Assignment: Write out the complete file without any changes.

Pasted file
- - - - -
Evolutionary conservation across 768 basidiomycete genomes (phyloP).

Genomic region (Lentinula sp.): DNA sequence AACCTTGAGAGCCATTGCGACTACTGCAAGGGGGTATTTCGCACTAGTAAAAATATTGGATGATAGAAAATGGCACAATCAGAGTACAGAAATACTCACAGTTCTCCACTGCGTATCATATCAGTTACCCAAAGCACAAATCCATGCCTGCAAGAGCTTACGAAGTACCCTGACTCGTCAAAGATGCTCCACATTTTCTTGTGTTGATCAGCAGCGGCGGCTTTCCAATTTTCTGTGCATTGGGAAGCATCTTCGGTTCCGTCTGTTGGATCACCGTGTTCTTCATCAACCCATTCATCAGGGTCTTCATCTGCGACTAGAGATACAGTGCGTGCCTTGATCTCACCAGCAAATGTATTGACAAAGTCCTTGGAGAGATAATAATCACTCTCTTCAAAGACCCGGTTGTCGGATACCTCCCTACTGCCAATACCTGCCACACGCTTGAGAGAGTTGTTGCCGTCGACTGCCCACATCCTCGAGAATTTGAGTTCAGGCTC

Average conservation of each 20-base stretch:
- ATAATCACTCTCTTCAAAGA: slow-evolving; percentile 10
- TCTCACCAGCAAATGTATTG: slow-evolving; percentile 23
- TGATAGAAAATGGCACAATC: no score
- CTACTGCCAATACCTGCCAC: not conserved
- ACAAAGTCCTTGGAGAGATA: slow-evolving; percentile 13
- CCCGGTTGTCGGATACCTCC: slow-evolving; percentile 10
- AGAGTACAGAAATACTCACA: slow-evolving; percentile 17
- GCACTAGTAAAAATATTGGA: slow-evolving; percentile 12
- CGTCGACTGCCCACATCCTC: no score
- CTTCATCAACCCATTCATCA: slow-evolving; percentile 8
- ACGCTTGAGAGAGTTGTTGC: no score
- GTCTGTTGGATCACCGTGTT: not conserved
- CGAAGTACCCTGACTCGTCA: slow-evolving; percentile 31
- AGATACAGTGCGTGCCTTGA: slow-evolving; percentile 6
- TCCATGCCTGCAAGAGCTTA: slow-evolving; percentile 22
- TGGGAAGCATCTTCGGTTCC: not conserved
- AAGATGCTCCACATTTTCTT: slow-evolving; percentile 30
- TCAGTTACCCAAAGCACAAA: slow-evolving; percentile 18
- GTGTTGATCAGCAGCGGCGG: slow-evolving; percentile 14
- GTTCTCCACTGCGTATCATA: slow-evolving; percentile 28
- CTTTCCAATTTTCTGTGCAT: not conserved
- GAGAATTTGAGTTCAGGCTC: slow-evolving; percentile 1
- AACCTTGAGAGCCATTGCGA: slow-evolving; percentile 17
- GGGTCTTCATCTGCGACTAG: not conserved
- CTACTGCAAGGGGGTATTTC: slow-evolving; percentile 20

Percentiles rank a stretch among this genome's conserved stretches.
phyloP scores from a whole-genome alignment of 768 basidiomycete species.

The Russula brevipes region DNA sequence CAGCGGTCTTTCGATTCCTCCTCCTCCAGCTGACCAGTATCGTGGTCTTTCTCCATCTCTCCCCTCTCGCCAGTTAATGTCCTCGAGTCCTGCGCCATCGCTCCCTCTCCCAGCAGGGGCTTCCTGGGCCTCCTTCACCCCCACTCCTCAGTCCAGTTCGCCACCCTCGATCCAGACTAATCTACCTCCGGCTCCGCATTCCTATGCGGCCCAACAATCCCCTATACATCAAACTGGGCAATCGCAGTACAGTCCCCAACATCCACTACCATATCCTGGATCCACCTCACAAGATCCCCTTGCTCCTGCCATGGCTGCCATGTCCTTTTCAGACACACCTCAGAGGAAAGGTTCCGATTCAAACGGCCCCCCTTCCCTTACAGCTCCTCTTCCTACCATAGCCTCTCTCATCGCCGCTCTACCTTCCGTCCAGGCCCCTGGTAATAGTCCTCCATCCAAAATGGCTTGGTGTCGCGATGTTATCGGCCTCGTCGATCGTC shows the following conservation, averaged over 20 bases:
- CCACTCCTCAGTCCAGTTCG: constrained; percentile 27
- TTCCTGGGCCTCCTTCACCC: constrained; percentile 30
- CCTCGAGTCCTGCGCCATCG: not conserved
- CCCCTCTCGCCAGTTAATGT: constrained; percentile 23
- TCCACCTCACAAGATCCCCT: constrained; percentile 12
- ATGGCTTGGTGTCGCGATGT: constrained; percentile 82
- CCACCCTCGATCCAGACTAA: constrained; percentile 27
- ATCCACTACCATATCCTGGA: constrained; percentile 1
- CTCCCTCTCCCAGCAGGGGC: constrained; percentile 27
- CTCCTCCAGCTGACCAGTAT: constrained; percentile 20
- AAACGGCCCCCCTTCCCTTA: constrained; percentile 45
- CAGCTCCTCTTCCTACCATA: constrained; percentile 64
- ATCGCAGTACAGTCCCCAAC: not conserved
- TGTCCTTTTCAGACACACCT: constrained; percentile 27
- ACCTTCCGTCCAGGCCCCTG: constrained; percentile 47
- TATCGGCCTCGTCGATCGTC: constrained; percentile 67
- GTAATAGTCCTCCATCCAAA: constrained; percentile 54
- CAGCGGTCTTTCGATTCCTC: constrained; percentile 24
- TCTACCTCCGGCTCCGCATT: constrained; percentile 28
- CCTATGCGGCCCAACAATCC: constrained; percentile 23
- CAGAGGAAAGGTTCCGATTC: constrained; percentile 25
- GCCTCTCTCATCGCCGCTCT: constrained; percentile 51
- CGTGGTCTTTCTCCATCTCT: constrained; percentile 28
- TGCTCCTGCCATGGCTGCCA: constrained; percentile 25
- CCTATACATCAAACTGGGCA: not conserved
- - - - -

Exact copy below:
Evolutionary conservation across 768 basidiomycete genomes (phyloP).

Genomic region (Lentinula sp.): DNA sequence AACCTTGAGAGCCATTGCGACTACTGCAAGGGGGTATTTCGCACTAGTAAAAATATTGGATGATAGAAAATGGCACAATCAGAGTACAGAAATACTCACAGTTCTCCACTGCGTATCATATCAGTTACCCAAAGCACAAATCCATGCCTGCAAGAGCTTACGAAGTACCCTGACTCGTCAAAGATGCTCCACATTTTCTTGTGTTGATCAGCAGCGGCGGCTTTCCAATTTTCTGTGCATTGGGAAGCATCTTCGGTTCCGTCTGTTGGATCACCGTGTTCTTCATCAACCCATTCATCAGGGTCTTCATCTGCGACTAGAGATACAGTGCGTGCCTTGATCTCACCAGCAAATGTATTGACAAAGTCCTTGGAGAGATAATAATCACTCTCTTCAAAGACCCGGTTGTCGGATACCTCCCTACTGCCAATACCTGCCACACGCTTGAGAGAGTTGTTGCCGTCGACTGCCCACATCCTCGAGAATTTGAGTTCAGGCTC

Average conservation of each 20-base stretch:
- ATAATCACTCTCTTCAAAGA: slow-evolving; percentile 10
- TCTCACCAGCAAATGTATTG: slow-evolving; percentile 23
- TGATAGAAAATGGCACAATC: no score
- CTACTGCCAATACCTGCCAC: not conserved
- ACAAAGTCCTTGGAGAGATA: slow-evolving; percentile 13
- CCCGGTTGTCGGATACCTCC: slow-evolving; percentile 10
- AGAGTACAGAAATACTCACA: slow-evolving; percentile 17
- GCACTAGTAAAAATATTGGA: slow-evolving; percentile 12
- CGTCGACTGCCCACATCCTC: no score
- CTTCATCAACCCATTCATCA: slow-evolving; percentile 8
- ACGCTTGAGAGAGTTGTTGC: no score
- GTCTGTTGGATCACCGTGTT: not conserved
- CGAAGTACCCTGACTCGTCA: slow-evolving; percentile 31
- AGATACAGTGCGTGCCTTGA: slow-evolving; percentile 6
- TCCATGCCTGCAAGAGCTTA: slow-evolving; percentile 22
- TGGGAAGCATCTTCGGTTCC: not conserved
- AAGATGCTCCACATTTTCTT: slow-evolving; percentile 30
- TCAGTTACCCAAAGCACAAA: slow-evolving; percentile 18
- GTGTTGATCAGCAGCGGCGG: slow-evolving; percentile 14
- GTTCTCCACTGCGTATCATA: slow-evolving; percentile 28
- CTTTCCAATTTTCTGTGCAT: not conserved
- GAGAATTTGAGTTCAGGCTC: slow-evolving; percentile 1
- AACCTTGAGAGCCATTGCGA: slow-evolving; percentile 17
- GGGTCTTCATCTGCGACTAG: not conserved
- CTACTGCAAGGGGGTATTTC: slow-evolving; percentile 20

Percentiles rank a stretch among this genome's conserved stretches.
phyloP scores from a whole-genome alignment of 768 basidiomycete species.

The Russula brevipes region DNA sequence CAGCGGTCTTTCGATTCCTCCTCCTCCAGCTGACCAGTATCGTGGTCTTTCTCCATCTCTCCCCTCTCGCCAGTTAATGTCCTCGAGTCCTGCGCCATCGCTCCCTCTCCCAGCAGGGGCTTCCTGGGCCTCCTTCACCCCCACTCCTCAGTCCAGTTCGCCACCCTCGATCCAGACTAATCTACCTCCGGCTCCGCATTCCTATGCGGCCCAACAATCCCCTATACATCAAACTGGGCAATCGCAGTACAGTCCCCAACATCCACTACCATATCCTGGATCCACCTCACAAGATCCCCTTGCTCCTGCCATGGCTGCCATGTCCTTTTCAGACACACCTCAGAGGAAAGGTTCCGATTCAAACGGCCCCCCTTCCCTTACAGCTCCTCTTCCTACCATAGCCTCTCTCATCGCCGCTCTACCTTCCGTCCAGGCCCCTGGTAATAGTCCTCCATCCAAAATGGCTTGGTGTCGCGATGTTATCGGCCTCGTCGATCGTC shows the following conservation, averaged over 20 bases:
- CCACTCCTCAGTCCAGTTCG: constrained; percentile 27
- TTCCTGGGCCTCCTTCACCC: constrained; percentile 30
- CCTCGAGTCCTGCGCCATCG: not conserved
- CCCCTCTCGCCAGTTAATGT: constrained; percentile 23
- TCCACCTCACAAGATCCCCT: constrained; percentile 12
- ATGGCTTGGTGTCGCGATGT: constrained; percentile 82
- CCACCCTCGATCCAGACTAA: constrained; percentile 27
- ATCCACTACCATATCCTGGA: constrained; percentile 1
- CTCCCTCTCCCAGCAGGGGC: constrained; percentile 27
- CTCCTCCAGCTGACCAGTAT: constrained; percentile 20
- AAACGGCCCCCCTTCCCTTA: constrained; percentile 45
- CAGCTCCTCTTCCTACCATA: constrained; percentile 64
- ATCGCAGTACAGTCCCCAAC: not conserved
- TGTCCTTTTCAGACACACCT: constrained; percentile 27
- ACCTTCCGTCCAGGCCCCTG: constrained; percentile 47
- TATCGGCCTCGTCGATCGTC: constrained; percentile 67
- GTAATAGTCCTCCATCCAAA: constrained; percentile 54
- CAGCGGTCTTTCGATTCCTC: constrained; percentile 24
- TCTACCTCCGGCTCCGCATT: constrained; percentile 28
- CCTATGCGGCCCAACAATCC: constrained; percentile 23
- CAGAGGAAAGGTTCCGATTC: constrained; percentile 25
- GCCTCTCTCATCGCCGCTCT: constrained; percentile 51
- CGTGGTCTTTCTCCATCTCT: constrained; percentile 28
- TGCTCCTGCCATGGCTGCCA: constrained; percentile 25
- CCTATACATCAAACTGGGCA: not conserved